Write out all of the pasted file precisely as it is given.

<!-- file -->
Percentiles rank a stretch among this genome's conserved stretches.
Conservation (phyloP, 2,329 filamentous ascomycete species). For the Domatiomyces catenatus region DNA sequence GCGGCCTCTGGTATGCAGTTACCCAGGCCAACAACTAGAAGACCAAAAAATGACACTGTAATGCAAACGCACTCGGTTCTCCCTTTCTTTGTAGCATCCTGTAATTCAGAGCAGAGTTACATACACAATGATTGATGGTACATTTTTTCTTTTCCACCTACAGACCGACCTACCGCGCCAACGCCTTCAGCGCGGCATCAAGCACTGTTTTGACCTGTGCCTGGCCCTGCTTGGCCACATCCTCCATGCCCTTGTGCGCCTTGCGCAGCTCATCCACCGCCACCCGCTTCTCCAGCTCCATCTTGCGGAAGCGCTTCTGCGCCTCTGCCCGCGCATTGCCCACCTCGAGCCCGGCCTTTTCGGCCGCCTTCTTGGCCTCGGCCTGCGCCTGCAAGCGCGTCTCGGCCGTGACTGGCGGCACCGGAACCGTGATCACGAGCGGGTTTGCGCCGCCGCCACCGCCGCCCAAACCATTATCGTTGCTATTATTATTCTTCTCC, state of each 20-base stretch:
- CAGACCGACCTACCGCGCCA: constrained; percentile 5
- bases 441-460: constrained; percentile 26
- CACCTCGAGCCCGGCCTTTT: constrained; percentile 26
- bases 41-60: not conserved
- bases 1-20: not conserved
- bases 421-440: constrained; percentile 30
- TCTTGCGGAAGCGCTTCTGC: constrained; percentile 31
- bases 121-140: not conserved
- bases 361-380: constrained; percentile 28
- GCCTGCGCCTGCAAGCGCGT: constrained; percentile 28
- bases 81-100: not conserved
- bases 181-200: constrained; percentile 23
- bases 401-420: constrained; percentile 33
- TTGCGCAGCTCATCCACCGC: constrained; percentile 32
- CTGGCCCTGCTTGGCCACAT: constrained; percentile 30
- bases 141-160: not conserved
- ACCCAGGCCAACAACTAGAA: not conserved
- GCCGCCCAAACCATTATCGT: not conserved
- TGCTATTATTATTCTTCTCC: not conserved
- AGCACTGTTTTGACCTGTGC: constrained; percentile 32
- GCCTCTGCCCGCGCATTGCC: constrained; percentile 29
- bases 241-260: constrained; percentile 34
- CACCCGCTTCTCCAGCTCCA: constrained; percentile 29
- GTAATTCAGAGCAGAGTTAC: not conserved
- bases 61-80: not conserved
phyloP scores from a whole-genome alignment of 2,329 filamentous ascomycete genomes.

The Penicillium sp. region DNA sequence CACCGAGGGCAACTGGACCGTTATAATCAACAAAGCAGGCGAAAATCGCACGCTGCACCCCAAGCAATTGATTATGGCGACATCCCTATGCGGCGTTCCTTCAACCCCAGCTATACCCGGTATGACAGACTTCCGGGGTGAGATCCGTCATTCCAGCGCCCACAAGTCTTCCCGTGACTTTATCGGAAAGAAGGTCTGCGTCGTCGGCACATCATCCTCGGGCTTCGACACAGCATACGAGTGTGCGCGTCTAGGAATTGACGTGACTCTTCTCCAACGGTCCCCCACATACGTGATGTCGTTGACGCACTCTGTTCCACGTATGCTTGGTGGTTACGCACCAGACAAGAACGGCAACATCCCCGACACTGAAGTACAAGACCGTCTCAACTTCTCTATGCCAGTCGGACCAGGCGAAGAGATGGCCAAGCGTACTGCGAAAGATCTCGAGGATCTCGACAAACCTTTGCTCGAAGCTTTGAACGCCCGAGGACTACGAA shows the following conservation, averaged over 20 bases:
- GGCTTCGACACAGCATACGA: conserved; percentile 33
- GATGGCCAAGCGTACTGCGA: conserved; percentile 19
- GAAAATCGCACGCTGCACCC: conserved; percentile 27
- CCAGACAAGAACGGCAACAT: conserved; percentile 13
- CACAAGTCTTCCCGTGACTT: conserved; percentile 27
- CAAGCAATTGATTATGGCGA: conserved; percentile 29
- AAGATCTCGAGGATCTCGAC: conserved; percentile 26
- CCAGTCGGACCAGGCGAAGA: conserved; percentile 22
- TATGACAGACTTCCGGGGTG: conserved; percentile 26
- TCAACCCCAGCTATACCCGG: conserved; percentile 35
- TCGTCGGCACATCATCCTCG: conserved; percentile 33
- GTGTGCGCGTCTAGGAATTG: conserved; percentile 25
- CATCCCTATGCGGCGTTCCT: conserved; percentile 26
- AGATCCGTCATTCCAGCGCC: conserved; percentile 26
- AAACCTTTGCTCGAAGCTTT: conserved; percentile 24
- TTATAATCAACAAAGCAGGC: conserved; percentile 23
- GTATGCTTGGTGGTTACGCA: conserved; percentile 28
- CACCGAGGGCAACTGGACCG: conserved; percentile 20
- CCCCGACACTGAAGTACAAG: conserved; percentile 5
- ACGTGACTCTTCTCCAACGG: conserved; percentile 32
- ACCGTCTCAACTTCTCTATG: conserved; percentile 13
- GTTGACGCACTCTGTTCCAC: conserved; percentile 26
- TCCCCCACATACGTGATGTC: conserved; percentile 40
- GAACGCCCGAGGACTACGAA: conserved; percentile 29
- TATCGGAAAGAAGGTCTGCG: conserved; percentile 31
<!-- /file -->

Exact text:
Percentiles rank a stretch among this genome's conserved stretches.
Conservation (phyloP, 2,329 filamentous ascomycete species). For the Domatiomyces catenatus region DNA sequence GCGGCCTCTGGTATGCAGTTACCCAGGCCAACAACTAGAAGACCAAAAAATGACACTGTAATGCAAACGCACTCGGTTCTCCCTTTCTTTGTAGCATCCTGTAATTCAGAGCAGAGTTACATACACAATGATTGATGGTACATTTTTTCTTTTCCACCTACAGACCGACCTACCGCGCCAACGCCTTCAGCGCGGCATCAAGCACTGTTTTGACCTGTGCCTGGCCCTGCTTGGCCACATCCTCCATGCCCTTGTGCGCCTTGCGCAGCTCATCCACCGCCACCCGCTTCTCCAGCTCCATCTTGCGGAAGCGCTTCTGCGCCTCTGCCCGCGCATTGCCCACCTCGAGCCCGGCCTTTTCGGCCGCCTTCTTGGCCTCGGCCTGCGCCTGCAAGCGCGTCTCGGCCGTGACTGGCGGCACCGGAACCGTGATCACGAGCGGGTTTGCGCCGCCGCCACCGCCGCCCAAACCATTATCGTTGCTATTATTATTCTTCTCC, state of each 20-base stretch:
- CAGACCGACCTACCGCGCCA: constrained; percentile 5
- bases 441-460: constrained; percentile 26
- CACCTCGAGCCCGGCCTTTT: constrained; percentile 26
- bases 41-60: not conserved
- bases 1-20: not conserved
- bases 421-440: constrained; percentile 30
- TCTTGCGGAAGCGCTTCTGC: constrained; percentile 31
- bases 121-140: not conserved
- bases 361-380: constrained; percentile 28
- GCCTGCGCCTGCAAGCGCGT: constrained; percentile 28
- bases 81-100: not conserved
- bases 181-200: constrained; percentile 23
- bases 401-420: constrained; percentile 33
- TTGCGCAGCTCATCCACCGC: constrained; percentile 32
- CTGGCCCTGCTTGGCCACAT: constrained; percentile 30
- bases 141-160: not conserved
- ACCCAGGCCAACAACTAGAA: not conserved
- GCCGCCCAAACCATTATCGT: not conserved
- TGCTATTATTATTCTTCTCC: not conserved
- AGCACTGTTTTGACCTGTGC: constrained; percentile 32
- GCCTCTGCCCGCGCATTGCC: constrained; percentile 29
- bases 241-260: constrained; percentile 34
- CACCCGCTTCTCCAGCTCCA: constrained; percentile 29
- GTAATTCAGAGCAGAGTTAC: not conserved
- bases 61-80: not conserved
phyloP scores from a whole-genome alignment of 2,329 filamentous ascomycete genomes.

The Penicillium sp. region DNA sequence CACCGAGGGCAACTGGACCGTTATAATCAACAAAGCAGGCGAAAATCGCACGCTGCACCCCAAGCAATTGATTATGGCGACATCCCTATGCGGCGTTCCTTCAACCCCAGCTATACCCGGTATGACAGACTTCCGGGGTGAGATCCGTCATTCCAGCGCCCACAAGTCTTCCCGTGACTTTATCGGAAAGAAGGTCTGCGTCGTCGGCACATCATCCTCGGGCTTCGACACAGCATACGAGTGTGCGCGTCTAGGAATTGACGTGACTCTTCTCCAACGGTCCCCCACATACGTGATGTCGTTGACGCACTCTGTTCCACGTATGCTTGGTGGTTACGCACCAGACAAGAACGGCAACATCCCCGACACTGAAGTACAAGACCGTCTCAACTTCTCTATGCCAGTCGGACCAGGCGAAGAGATGGCCAAGCGTACTGCGAAAGATCTCGAGGATCTCGACAAACCTTTGCTCGAAGCTTTGAACGCCCGAGGACTACGAA shows the following conservation, averaged over 20 bases:
- GGCTTCGACACAGCATACGA: conserved; percentile 33
- GATGGCCAAGCGTACTGCGA: conserved; percentile 19
- GAAAATCGCACGCTGCACCC: conserved; percentile 27
- CCAGACAAGAACGGCAACAT: conserved; percentile 13
- CACAAGTCTTCCCGTGACTT: conserved; percentile 27
- CAAGCAATTGATTATGGCGA: conserved; percentile 29
- AAGATCTCGAGGATCTCGAC: conserved; percentile 26
- CCAGTCGGACCAGGCGAAGA: conserved; percentile 22
- TATGACAGACTTCCGGGGTG: conserved; percentile 26
- TCAACCCCAGCTATACCCGG: conserved; percentile 35
- TCGTCGGCACATCATCCTCG: conserved; percentile 33
- GTGTGCGCGTCTAGGAATTG: conserved; percentile 25
- CATCCCTATGCGGCGTTCCT: conserved; percentile 26
- AGATCCGTCATTCCAGCGCC: conserved; percentile 26
- AAACCTTTGCTCGAAGCTTT: conserved; percentile 24
- TTATAATCAACAAAGCAGGC: conserved; percentile 23
- GTATGCTTGGTGGTTACGCA: conserved; percentile 28
- CACCGAGGGCAACTGGACCG: conserved; percentile 20
- CCCCGACACTGAAGTACAAG: conserved; percentile 5
- ACGTGACTCTTCTCCAACGG: conserved; percentile 32
- ACCGTCTCAACTTCTCTATG: conserved; percentile 13
- GTTGACGCACTCTGTTCCAC: conserved; percentile 26
- TCCCCCACATACGTGATGTC: conserved; percentile 40
- GAACGCCCGAGGACTACGAA: conserved; percentile 29
- TATCGGAAAGAAGGTCTGCG: conserved; percentile 31